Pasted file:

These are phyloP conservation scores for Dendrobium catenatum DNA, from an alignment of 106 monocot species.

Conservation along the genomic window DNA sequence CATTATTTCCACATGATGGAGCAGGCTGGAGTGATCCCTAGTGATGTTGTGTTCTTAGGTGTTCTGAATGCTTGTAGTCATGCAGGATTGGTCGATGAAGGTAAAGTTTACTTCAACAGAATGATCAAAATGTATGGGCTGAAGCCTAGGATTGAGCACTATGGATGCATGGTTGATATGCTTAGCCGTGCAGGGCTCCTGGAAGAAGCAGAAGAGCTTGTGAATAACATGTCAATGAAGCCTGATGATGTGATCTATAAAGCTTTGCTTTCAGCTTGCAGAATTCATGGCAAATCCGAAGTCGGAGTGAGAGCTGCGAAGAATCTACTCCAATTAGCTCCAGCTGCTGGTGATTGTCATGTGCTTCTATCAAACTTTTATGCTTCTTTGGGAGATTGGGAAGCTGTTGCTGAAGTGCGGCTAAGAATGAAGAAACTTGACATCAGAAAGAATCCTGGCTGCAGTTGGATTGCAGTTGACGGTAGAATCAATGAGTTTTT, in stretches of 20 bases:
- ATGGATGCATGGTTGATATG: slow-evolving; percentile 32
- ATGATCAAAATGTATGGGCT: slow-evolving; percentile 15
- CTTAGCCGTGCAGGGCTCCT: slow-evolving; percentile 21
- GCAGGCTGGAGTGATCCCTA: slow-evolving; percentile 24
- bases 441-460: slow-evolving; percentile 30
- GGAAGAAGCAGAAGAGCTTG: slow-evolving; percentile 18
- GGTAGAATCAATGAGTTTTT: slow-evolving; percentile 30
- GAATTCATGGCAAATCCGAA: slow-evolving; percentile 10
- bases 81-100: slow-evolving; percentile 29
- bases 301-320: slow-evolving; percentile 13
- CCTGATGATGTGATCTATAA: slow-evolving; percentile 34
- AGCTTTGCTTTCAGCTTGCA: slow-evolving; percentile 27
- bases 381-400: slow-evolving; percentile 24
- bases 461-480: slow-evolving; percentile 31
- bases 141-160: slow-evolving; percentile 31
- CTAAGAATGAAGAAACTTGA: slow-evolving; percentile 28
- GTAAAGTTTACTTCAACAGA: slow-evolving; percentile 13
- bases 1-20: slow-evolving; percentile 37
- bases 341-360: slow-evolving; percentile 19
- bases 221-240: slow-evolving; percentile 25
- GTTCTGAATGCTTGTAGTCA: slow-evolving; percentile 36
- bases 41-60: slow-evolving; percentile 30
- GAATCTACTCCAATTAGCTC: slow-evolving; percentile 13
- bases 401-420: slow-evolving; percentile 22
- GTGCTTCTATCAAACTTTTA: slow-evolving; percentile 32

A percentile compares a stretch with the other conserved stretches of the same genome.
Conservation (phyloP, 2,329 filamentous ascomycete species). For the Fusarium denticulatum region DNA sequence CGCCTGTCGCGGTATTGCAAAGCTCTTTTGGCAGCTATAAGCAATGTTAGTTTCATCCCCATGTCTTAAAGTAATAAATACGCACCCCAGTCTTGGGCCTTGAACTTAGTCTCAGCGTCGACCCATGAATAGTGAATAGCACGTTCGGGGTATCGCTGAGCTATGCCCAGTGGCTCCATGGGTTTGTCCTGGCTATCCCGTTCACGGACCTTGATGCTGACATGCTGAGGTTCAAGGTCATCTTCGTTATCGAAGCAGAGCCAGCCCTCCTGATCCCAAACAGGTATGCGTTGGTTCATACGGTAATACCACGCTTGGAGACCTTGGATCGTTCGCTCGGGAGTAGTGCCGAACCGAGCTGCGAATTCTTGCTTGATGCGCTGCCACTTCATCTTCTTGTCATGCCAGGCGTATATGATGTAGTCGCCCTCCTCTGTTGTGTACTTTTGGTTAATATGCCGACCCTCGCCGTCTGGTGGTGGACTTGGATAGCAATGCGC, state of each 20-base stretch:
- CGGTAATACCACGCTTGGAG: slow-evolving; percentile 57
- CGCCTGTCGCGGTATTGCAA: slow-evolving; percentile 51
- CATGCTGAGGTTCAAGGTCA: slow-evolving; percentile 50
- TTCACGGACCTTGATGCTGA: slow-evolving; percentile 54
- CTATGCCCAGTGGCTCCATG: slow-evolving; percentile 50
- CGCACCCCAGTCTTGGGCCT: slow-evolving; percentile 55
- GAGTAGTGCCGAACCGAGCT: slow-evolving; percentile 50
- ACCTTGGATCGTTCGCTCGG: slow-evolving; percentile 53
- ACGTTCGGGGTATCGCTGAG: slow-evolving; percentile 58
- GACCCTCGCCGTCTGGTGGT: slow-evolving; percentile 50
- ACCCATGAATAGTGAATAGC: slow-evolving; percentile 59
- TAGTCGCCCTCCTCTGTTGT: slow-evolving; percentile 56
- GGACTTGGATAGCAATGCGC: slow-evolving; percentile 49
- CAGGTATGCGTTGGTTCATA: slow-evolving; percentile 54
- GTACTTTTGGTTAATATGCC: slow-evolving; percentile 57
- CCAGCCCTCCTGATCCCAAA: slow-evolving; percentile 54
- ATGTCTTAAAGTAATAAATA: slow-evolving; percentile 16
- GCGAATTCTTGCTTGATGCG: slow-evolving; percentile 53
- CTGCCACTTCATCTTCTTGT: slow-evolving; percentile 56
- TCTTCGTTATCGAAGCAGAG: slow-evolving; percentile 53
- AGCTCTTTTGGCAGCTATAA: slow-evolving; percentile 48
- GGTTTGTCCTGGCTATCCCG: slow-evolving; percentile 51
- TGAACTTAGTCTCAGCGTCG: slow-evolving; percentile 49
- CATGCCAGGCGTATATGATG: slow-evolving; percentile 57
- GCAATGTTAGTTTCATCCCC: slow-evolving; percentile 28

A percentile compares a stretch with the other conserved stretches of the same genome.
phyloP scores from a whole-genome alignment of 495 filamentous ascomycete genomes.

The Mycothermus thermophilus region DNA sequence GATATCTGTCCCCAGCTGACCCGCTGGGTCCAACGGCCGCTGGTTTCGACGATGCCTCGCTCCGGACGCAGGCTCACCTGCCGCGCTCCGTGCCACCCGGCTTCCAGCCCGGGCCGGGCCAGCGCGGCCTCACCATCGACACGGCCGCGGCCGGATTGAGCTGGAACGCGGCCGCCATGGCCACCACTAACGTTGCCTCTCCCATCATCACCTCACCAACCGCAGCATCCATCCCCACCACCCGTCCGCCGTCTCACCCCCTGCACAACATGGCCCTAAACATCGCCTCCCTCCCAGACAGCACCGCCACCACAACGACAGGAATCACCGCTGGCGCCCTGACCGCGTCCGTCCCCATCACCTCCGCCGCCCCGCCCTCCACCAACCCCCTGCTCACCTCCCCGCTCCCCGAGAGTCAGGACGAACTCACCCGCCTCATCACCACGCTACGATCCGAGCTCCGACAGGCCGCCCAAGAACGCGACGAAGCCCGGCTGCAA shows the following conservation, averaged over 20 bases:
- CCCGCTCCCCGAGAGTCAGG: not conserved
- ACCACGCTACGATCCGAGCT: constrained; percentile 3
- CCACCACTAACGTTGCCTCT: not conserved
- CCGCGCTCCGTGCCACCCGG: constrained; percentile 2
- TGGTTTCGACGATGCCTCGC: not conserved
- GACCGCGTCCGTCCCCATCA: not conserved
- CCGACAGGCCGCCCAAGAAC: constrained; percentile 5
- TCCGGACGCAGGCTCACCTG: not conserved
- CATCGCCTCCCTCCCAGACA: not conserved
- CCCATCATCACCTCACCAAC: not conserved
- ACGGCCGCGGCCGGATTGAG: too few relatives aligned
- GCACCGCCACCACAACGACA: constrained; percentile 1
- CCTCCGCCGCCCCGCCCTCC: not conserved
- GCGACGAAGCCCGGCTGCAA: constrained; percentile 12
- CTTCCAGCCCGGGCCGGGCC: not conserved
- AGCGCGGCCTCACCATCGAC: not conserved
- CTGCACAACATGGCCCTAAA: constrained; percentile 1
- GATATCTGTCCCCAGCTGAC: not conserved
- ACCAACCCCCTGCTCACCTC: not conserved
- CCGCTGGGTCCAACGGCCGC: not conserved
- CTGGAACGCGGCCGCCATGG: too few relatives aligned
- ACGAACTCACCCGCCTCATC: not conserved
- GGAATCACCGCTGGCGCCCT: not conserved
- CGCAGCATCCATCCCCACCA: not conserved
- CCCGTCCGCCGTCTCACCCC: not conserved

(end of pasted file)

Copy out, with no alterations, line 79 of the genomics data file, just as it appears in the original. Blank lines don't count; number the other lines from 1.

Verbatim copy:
- ACGAACTCACCCGCCTCATC: not conserved